Russia agrees to send American into space
Russia's space agency has signed a contract with U.S. millionaire Gregory Olsen to be the next space tourist, a deal that would make the 60-year-old scientist only the third tourist to visit the international space station.
Olsen could fly to the orbiting station as early as October, when the next Soyuz mission is scheduled to bring supplies and a new crew to the station, Vyacheslav Davidenko, a spokesman for the Russian agency, said Wednesday.
Olsen, founder of a New Jersey-based infrared-camera maker, resumed training in May at a site just outside Moscow for the flight on a Russian-built Soyuz spaceship.
Terms of the deal were not immediately released, but earlier reports said the flight could cost $20 million.
Sharon orders speed-up in building barrier
Prime Minister Ariel Sharon has ordered quicker work to finish Israel's contentious West Bank separation barrier, a senior official said Wednesday, setting off Palestinian accusations that he's undermining peace prospects.
The official said the order applied especially to the section enclosing Jerusalem - a sensitive part of the barrier that Palestinians contend is an attempt to take over part of the disputed city.
Begun more than two years ago, the 425-mile barrier is still only about one-third completed, blocking access from the West Bank across Israel's narrowest point, nine miles from the Mediterranean Sea and Israel's main population centers.
Holding up the process is a combination of court appeals, funding shortages and lack of government prioritizing. Despite periodic declarations, Sharon's government has not shown determination to finish it.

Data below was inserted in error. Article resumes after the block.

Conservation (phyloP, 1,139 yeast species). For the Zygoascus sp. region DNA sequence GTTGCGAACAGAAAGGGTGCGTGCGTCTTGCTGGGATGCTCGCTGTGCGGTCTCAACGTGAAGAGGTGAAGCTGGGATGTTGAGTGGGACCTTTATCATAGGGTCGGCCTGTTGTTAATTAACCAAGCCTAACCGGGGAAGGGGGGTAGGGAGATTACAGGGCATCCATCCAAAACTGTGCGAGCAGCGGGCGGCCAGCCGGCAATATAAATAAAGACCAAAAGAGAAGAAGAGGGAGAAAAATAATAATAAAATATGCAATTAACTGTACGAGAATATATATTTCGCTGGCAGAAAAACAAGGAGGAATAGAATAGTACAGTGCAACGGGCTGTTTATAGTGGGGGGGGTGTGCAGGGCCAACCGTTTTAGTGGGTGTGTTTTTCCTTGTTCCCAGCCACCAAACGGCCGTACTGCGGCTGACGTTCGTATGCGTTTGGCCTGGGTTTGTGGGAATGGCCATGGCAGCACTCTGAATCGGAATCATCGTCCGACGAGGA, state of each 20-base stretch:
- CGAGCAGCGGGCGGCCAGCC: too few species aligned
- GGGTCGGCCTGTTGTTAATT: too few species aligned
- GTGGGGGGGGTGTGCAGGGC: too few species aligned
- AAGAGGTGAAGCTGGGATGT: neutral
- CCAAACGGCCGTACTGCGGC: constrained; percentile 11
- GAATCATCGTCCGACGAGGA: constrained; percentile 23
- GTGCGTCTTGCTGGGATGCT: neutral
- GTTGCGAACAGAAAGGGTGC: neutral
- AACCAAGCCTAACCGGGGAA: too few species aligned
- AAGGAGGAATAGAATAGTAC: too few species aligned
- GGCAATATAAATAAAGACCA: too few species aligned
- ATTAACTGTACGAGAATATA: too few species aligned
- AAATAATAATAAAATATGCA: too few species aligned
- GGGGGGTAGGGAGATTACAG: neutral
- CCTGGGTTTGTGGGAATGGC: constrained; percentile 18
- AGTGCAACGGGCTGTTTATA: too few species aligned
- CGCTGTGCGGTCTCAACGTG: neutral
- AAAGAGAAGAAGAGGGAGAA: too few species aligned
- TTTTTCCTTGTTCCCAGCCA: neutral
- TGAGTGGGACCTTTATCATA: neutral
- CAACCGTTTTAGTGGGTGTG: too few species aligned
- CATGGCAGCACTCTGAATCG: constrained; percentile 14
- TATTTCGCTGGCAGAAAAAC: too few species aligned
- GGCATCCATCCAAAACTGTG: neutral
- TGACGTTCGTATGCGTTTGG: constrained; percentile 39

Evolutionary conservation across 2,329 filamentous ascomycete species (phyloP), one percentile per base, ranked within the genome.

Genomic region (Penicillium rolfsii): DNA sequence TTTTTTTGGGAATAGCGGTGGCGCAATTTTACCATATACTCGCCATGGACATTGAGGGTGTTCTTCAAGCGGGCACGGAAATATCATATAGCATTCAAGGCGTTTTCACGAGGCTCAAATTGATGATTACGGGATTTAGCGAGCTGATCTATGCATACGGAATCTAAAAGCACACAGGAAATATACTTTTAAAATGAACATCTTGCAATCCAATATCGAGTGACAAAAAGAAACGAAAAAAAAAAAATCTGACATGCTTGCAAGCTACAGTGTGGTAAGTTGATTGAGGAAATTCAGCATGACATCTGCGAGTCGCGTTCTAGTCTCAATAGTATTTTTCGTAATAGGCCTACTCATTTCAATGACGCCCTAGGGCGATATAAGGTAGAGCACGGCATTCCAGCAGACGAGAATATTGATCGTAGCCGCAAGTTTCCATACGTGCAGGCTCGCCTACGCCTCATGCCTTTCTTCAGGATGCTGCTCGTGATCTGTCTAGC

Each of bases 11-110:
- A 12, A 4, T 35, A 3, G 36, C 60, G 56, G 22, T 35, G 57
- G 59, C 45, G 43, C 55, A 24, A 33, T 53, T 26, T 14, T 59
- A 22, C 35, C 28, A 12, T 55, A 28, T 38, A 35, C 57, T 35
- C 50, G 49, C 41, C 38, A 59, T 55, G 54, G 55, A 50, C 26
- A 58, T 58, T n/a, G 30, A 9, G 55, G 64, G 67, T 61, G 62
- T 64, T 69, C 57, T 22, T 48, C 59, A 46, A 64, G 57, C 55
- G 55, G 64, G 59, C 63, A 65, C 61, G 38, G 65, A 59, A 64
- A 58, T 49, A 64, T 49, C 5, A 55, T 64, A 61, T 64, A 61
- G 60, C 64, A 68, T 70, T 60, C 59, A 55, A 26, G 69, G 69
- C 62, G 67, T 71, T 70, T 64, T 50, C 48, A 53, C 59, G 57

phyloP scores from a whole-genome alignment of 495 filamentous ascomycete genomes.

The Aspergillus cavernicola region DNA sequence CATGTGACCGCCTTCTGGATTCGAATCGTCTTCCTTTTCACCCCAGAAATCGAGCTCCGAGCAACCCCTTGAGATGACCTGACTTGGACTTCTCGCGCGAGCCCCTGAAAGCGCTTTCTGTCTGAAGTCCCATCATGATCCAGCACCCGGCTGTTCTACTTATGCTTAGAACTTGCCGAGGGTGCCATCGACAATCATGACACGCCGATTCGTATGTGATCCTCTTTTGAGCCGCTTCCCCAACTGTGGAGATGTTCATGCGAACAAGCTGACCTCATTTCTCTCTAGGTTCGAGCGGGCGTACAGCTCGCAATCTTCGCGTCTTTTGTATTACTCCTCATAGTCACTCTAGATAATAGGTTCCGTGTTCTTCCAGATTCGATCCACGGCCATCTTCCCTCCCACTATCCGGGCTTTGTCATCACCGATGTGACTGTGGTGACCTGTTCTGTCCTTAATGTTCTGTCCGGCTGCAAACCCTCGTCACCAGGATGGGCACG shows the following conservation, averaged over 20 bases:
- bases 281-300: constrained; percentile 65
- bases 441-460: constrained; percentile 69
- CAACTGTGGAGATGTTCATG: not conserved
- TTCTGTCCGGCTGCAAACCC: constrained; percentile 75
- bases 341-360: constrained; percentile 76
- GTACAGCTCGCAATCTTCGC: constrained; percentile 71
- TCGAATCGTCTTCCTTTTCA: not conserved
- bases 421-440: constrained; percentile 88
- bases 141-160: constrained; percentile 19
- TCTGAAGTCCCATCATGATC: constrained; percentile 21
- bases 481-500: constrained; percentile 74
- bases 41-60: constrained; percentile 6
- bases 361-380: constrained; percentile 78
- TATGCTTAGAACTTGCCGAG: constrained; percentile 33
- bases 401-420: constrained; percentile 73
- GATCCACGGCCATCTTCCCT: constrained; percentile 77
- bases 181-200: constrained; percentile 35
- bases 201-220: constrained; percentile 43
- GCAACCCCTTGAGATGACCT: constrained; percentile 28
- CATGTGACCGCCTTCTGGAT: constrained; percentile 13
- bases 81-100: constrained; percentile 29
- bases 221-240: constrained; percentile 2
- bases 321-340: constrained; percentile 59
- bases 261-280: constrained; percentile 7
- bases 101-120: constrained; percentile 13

Palestinians complain that the barrier dips into their territory to encircle settlement blocs, in effect annexing about 7 percent of the West Bank to Israel.
No immunity in human rights case for Pinochet
A Chilean court stripped Gen. Augusto Pinochet of immunity from prosecution Wednesday for his alleged role in the killing of 119 dissidents in the early years of his dictatorship.
The Santiago Court of Appeals voted 11-10 to strip the 89-year-old former dictator of the legal immunity he enjoys as former president for a case known as "Operation Colombo" during his 1973-90 regime.
The ruling can be appealed before the Supreme Court. Pinochet's lawyer, Pablo Rodriguez, did not immediately announce his plans.
The case, which involved the killing of 119 people in 1975, was complicated and the Pinochet regime contends the victims died in clashes in Argentina involving rival armed groups opposed to his rule. The opposition says they were dissidents.